A stone is not a stone the way we take it. It has a life force in it which connects to the Supreme power. A sculptor simply chisels that out. In the process, sometimes he bleeds too. But before he gets into the act, he has to feel the stone, its life force and completely surrender to it This is how, Adwaita Gadanayak, Director General of the National Gallery of Modern Art, feels about the Bharatiya sculture.
Winner of the Lalit Kala Akademi award, Adwaita, a sculptor of international repute, has also been head of the School of Sculpture at the Kalinga Institute of Industrial Technology.
A stone, to him, being our oldest family member in the universe, knows it all. It is as much a living being as humans are. That is why in Mecca people can relate to the rock in a similar manner as they do with the wall of Jerusalem. The Vivekananda Rock Memorial symbolises this as much as the rock pillar in the Jagannath temple does.
Why has this philosophy among sculptors taken a back seat today? What is the crisis in the Bharatiya world of art and how can it be addressed?
In a free-wheeling interview Adwaita shares his mind with Organiser ;
How do you look at ancient art heritage of Bharat?
We have a very rich art heritage that we see mostly in our temples and also in far-flung villages where, traditionally, art has been a way of life. One outstanding aspect of art in the ancient times has been that it made a connect with the Supreme power or the Almighty. Whatever was done artistically it was done to help the viewer or the participant build a connect with the God or the cosmos. Our art was collective and sometimes it n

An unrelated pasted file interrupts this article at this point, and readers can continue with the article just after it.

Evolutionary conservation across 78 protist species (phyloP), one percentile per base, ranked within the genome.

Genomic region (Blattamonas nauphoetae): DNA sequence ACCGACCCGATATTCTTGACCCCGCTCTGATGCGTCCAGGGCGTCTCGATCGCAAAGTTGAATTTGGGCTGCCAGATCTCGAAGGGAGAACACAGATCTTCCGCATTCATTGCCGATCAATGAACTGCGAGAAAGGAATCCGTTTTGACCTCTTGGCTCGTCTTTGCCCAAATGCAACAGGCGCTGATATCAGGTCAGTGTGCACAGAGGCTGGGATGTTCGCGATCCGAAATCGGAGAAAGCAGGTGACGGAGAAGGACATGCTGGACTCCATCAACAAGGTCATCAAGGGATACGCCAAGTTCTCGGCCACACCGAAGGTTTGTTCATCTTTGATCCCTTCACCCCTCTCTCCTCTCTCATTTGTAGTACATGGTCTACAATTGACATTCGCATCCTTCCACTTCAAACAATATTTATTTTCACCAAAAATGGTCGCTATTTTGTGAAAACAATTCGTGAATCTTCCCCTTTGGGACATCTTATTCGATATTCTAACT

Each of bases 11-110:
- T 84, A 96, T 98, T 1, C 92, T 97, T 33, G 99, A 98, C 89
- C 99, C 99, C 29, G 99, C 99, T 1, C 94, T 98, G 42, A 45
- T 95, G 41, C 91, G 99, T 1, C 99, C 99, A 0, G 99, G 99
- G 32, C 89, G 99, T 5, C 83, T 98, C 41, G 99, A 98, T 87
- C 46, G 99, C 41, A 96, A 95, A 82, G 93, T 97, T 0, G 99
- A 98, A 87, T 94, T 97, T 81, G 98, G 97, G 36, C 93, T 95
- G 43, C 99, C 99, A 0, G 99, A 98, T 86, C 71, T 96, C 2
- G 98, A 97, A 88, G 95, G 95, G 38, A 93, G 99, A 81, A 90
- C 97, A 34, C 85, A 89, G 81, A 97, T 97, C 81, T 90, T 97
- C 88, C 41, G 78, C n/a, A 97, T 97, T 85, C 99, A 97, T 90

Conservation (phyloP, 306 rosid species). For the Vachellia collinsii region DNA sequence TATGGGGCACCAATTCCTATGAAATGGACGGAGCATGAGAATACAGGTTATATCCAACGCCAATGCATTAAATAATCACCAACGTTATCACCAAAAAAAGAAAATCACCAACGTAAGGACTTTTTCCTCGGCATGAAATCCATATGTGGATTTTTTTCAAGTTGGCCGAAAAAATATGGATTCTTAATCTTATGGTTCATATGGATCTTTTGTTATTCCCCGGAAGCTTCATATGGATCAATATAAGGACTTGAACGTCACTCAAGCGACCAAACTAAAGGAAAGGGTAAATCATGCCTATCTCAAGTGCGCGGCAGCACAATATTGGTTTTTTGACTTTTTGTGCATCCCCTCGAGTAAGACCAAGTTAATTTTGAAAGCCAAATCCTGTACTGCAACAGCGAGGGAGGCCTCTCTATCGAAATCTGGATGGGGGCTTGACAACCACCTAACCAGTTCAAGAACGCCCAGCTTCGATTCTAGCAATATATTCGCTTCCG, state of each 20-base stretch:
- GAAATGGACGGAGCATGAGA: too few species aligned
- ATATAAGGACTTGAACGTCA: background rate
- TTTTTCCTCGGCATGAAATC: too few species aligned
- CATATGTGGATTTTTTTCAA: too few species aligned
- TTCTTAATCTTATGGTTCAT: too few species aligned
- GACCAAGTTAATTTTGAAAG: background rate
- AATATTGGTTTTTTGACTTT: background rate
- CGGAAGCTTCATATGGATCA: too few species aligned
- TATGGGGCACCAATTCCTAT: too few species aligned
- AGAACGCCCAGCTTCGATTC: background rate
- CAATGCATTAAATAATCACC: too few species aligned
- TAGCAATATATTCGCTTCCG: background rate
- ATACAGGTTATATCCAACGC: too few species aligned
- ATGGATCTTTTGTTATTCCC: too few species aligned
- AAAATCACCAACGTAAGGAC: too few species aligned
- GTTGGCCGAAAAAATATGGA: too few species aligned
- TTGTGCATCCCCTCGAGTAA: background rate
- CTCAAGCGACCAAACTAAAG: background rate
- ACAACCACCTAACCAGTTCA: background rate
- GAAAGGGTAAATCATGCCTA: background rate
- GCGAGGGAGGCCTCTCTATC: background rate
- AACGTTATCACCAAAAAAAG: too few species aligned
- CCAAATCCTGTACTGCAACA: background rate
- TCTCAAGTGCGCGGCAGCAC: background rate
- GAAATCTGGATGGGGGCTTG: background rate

How do you look at ancient art heritage of Bharat?
We have a very rich art heritage that we see mostly in our temples and also in far-flung villages where, traditionally, art has been a way of life. One outstanding aspect of art in the ancient times has been that it made a connect with the Supreme power or the Almighty. Whatever was done artistically, it was done to help the viewer or the participant build a connect with God or the cosmos. Our art was collective and sometimes it even involved generations. But it always had a touch of spirituality. That was the cardinal principle.
Why don't we find it
Basically you see it all disappeared as soon as invaders started destroying our temples and spread terror. After the invasions the temple art simply vanished from the public, and whatever art was left, it was in far-flung villages where traditional artists kept it alive stealthily. In Odisha, for example, you don’t see any art after the 13th century when the Muslims invaders started spelling terror. Similar has been the fate of other states as well.
How do you assess the art that flourished during the Muslim and the British periods in Bharat?
We see the stamp of the Muslim art mostly on the forts that they built, besides, of course, the work of artisans. One sees a distinct Persian influence in that. We find its influence mostly on the painting schools. The British also demonstrated it largely through the architecture which sometimes had a Gothic touch.
In painting and sculpture we clearly see western influence mainly because mostly our artists pick up their lessons from the West. They have their training in lines with the western artists. For them it becomes art for art’s sake, very individualistic. For example, they would first see pain somewhere, then would try to reflect it in their piece of art. They would first search for a theme , then translate it into art. The Bharatiya way is different. We do not harp of personal agony and pain. For us art is collective and is for the society. It is a collective effort like a wedding in the village where everybody is contributing his or her bit and it becomes a celebration for the entire village. It is not just confined to a particular family. Similarly, our art is meant for the society. It elevates us all to higher planes. It is not simple catharsis. It is a spiritual experience.